During the conference Jon spoke quite a bit about finding that balance and that the balance would be different for every subject area and he validated what I had thought. In mathematics a large part of the requirements of our curriculum is to have students fluent in being able to carry out certain mathematical procedures, interpret problems and communicate their answers, and as any math teacher would know this takes practice. So that’s what I do, practice with my students. We have a group problem solving task every fortnight or so and maybe a few other activities scattered through but mostly it is practising problems until they are fluent.

When Jon spoke about this he said that most math teachers when he interviews them would put the balance of their class activities at 75-80% practice and activities for the other 20-25%. This pretty much reflects the balance of my classroom. So why was I so worried? I think that I was comparing my maths class to my science class that I flipped where I spent heaps more time on the fun stuff. But in reality to be good at science you have to do stuff, you need to act it out so of course you spend less time practicing.

4. Flexibility in students learning the content is essential

In moving forward in my flipped journey it was highlighted that once you beginning to move past Flipped 101 on your own pedagogical journey allowing the students options about how they consume content that fits their learning.

Meme: The Force Awakens in schools when teachers stop treating students like clones. Flipped teacher provides a level of differentiation for every student.

Currently  my students are required to watch the videos, but already some of my students are making informed choices about how they consume the content. Some students might choose to read the powerpoint of the sample notes that they have, and then if they don’t understand still go and watch the pertinent parts of the video. Some read the textbook because that’s what they had with them when they found the time to do their preparation for class and they refer to the powerpoint or video later to check that they got all the important points. Is there anything wrong with students making these choices for themselves?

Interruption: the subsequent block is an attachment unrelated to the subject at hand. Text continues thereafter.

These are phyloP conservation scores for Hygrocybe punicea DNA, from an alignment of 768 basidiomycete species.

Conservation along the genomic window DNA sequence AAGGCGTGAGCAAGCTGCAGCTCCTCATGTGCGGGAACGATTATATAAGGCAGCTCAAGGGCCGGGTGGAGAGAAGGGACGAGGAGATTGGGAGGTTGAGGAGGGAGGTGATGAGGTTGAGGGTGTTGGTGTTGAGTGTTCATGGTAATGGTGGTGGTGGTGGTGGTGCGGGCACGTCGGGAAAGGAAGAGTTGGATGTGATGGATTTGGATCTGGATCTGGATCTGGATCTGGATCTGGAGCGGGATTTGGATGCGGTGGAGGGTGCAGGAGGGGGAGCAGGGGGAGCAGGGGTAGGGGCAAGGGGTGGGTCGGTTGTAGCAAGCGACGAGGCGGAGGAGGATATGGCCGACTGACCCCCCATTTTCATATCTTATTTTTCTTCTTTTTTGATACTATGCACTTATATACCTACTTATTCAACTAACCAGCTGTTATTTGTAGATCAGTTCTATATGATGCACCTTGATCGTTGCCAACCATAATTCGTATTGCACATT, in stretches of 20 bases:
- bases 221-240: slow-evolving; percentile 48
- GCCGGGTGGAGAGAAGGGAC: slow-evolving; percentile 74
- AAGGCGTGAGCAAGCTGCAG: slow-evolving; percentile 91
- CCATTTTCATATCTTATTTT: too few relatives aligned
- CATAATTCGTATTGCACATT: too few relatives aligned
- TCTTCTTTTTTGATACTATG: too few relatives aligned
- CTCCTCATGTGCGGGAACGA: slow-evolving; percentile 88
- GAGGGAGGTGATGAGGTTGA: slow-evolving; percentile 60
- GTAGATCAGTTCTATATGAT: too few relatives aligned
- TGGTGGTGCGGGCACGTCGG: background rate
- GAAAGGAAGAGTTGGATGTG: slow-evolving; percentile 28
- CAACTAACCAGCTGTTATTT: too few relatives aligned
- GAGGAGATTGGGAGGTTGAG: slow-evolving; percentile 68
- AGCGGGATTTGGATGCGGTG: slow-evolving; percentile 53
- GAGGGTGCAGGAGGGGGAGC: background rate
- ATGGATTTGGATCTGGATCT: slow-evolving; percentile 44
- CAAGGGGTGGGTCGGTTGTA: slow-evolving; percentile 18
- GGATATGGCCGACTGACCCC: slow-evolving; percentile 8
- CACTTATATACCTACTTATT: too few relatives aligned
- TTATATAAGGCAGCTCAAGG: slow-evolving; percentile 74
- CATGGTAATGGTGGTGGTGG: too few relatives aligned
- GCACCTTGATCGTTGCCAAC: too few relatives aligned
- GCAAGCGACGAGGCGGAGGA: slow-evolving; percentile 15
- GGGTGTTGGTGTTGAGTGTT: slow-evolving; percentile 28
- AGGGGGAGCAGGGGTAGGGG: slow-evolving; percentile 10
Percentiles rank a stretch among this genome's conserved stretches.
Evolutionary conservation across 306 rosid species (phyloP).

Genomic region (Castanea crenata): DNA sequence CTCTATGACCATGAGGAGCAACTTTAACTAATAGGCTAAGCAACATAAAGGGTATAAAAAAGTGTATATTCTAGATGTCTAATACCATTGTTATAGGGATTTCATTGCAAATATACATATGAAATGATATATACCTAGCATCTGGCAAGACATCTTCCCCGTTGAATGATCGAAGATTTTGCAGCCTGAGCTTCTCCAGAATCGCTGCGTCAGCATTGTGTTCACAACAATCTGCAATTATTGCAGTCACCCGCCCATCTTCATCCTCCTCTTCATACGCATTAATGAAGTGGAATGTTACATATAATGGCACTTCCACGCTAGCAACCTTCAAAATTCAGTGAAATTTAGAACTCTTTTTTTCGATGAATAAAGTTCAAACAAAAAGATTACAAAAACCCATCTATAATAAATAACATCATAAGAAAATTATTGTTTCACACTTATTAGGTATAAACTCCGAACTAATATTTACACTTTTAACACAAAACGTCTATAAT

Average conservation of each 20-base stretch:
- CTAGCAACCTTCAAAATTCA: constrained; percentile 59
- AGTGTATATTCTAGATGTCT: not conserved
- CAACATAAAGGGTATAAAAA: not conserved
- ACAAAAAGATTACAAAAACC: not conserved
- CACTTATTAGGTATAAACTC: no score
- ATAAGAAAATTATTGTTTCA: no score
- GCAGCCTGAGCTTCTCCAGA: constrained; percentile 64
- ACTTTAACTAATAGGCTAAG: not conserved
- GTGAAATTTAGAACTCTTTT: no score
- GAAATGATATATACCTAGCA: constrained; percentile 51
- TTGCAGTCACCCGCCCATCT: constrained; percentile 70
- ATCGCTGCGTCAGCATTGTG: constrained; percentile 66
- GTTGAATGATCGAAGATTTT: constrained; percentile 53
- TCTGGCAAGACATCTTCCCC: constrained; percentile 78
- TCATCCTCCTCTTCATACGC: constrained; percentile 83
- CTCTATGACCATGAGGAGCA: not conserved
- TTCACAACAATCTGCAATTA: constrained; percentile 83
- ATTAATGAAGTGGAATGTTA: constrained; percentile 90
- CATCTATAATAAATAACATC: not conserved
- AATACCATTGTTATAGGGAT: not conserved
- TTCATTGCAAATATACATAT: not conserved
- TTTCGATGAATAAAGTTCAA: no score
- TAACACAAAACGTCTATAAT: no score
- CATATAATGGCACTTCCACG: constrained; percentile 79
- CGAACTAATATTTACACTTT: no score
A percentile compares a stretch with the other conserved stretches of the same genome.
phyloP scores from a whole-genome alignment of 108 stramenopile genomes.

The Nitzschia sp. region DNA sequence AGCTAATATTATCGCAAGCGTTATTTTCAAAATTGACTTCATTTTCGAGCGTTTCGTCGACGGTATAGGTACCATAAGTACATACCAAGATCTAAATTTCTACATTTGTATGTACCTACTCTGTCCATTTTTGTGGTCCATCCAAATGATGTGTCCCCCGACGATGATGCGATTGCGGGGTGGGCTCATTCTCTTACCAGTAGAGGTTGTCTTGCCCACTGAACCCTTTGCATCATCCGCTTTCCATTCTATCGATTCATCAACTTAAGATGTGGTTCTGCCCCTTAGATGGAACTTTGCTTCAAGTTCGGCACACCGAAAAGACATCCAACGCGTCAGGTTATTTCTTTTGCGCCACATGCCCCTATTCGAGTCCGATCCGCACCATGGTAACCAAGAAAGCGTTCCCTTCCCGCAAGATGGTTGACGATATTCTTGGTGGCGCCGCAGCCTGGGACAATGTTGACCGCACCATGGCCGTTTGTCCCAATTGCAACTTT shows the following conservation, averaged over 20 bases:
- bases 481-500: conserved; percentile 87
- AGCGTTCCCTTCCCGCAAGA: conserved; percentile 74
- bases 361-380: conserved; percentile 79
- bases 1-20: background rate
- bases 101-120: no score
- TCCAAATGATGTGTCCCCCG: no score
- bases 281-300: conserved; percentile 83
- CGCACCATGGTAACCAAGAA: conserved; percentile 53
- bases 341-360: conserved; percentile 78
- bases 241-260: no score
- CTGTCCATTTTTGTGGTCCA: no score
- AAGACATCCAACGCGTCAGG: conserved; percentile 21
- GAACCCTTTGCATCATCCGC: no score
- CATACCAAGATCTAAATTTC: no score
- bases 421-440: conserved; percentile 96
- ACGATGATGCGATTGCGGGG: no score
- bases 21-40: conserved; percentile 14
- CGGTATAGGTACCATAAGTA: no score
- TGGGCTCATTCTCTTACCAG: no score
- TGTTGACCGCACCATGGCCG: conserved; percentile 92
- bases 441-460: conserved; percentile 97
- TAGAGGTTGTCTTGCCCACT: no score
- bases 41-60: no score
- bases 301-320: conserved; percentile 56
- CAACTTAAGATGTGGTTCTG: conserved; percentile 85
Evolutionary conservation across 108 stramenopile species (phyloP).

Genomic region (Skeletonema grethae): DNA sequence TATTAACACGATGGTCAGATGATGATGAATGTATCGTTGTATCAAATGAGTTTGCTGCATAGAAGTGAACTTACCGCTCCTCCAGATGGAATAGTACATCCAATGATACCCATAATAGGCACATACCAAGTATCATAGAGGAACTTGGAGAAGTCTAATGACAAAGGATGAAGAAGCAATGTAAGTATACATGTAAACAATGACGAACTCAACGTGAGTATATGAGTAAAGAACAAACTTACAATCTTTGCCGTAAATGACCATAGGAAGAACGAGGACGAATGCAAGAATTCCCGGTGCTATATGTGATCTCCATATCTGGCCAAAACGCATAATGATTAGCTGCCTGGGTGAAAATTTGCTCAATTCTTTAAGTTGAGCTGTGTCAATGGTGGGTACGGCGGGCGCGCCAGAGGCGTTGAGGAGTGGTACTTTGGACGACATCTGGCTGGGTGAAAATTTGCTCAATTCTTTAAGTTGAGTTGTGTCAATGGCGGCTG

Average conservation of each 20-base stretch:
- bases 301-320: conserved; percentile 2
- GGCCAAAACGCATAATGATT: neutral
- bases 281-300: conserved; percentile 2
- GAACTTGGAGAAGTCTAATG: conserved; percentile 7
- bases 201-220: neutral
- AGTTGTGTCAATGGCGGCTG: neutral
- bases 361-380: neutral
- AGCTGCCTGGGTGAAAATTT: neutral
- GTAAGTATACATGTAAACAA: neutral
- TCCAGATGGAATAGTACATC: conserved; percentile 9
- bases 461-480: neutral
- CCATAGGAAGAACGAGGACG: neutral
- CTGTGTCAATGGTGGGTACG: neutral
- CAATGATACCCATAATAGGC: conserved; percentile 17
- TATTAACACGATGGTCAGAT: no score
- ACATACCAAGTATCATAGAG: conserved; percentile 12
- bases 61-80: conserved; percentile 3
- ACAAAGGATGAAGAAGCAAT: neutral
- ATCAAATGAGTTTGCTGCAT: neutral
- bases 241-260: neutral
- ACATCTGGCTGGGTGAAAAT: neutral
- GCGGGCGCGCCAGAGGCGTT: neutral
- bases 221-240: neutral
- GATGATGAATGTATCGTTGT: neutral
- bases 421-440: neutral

If the aim of this after all is to create independent learners that can facilitate their own learning,  why wouldn’t I let them have some choice in how they make that journey for themselves. Realistically I think that this choice will occur naturally as students perception of how class works changes, as they understand that they do have control over what they are doing and when they do it. As long as they have ‘notes’ in their book or on their device that shows they engaged with the content, I think any form of their learning is perfectly acceptable.

5. Scaling of flipped learning will happen by good flipped teaching

All teachers at heart want to improve and they all want what’s best for their students. So if you want to scale flipped learning you need others to see how it could benefits their students and that anyone can start anytime.

In my leadership role I would love to see flipped learning expanded in my school, however we are at the beginning of a journey of scaling and that scaling begins with me.

If I can’t show my faculty how it is benefiting my students, that it is manageable there is no chance. So in the beginning it will be about those side conversations, those anecdotal comments about what you are doing in your class and more so the comments by students seeing how it can help their learning. A student asking a teacher if they are flipping, or do they make videos can be a very powerful thing.

So get that small group of teachers trying it out, you know those ones that have shown interest when you talk about making your videos or your talking about that project that you spent a week on that they couldn’t do because they just didn’t have time with all that content that they had to cover and soon enough you will be scaling. Once you hit that tipping point bring on the staff on board, set expectations if that is what you want and move from there.

Thanks for reading my thoughts on FlipCon GC 2016. I thoroughly enjoyed attending again this year and forming the fantastic networks that wouldn’t be possible without such an event.

Did you attend FlipCon GC 2016 or Adelaide? What were your takeaways? Please comment below, on twitter or on our facebook page. 



About cmcaton

I am a Secondary Teacher and Head of Department Mathematics in Education Queensland. I am passionate about the development of pedagogy that engages the 21st century student and love to explore their implementation in the classroom. Disclaimer: The thoughts on this page are my own and do not necessarily represent those of my employer.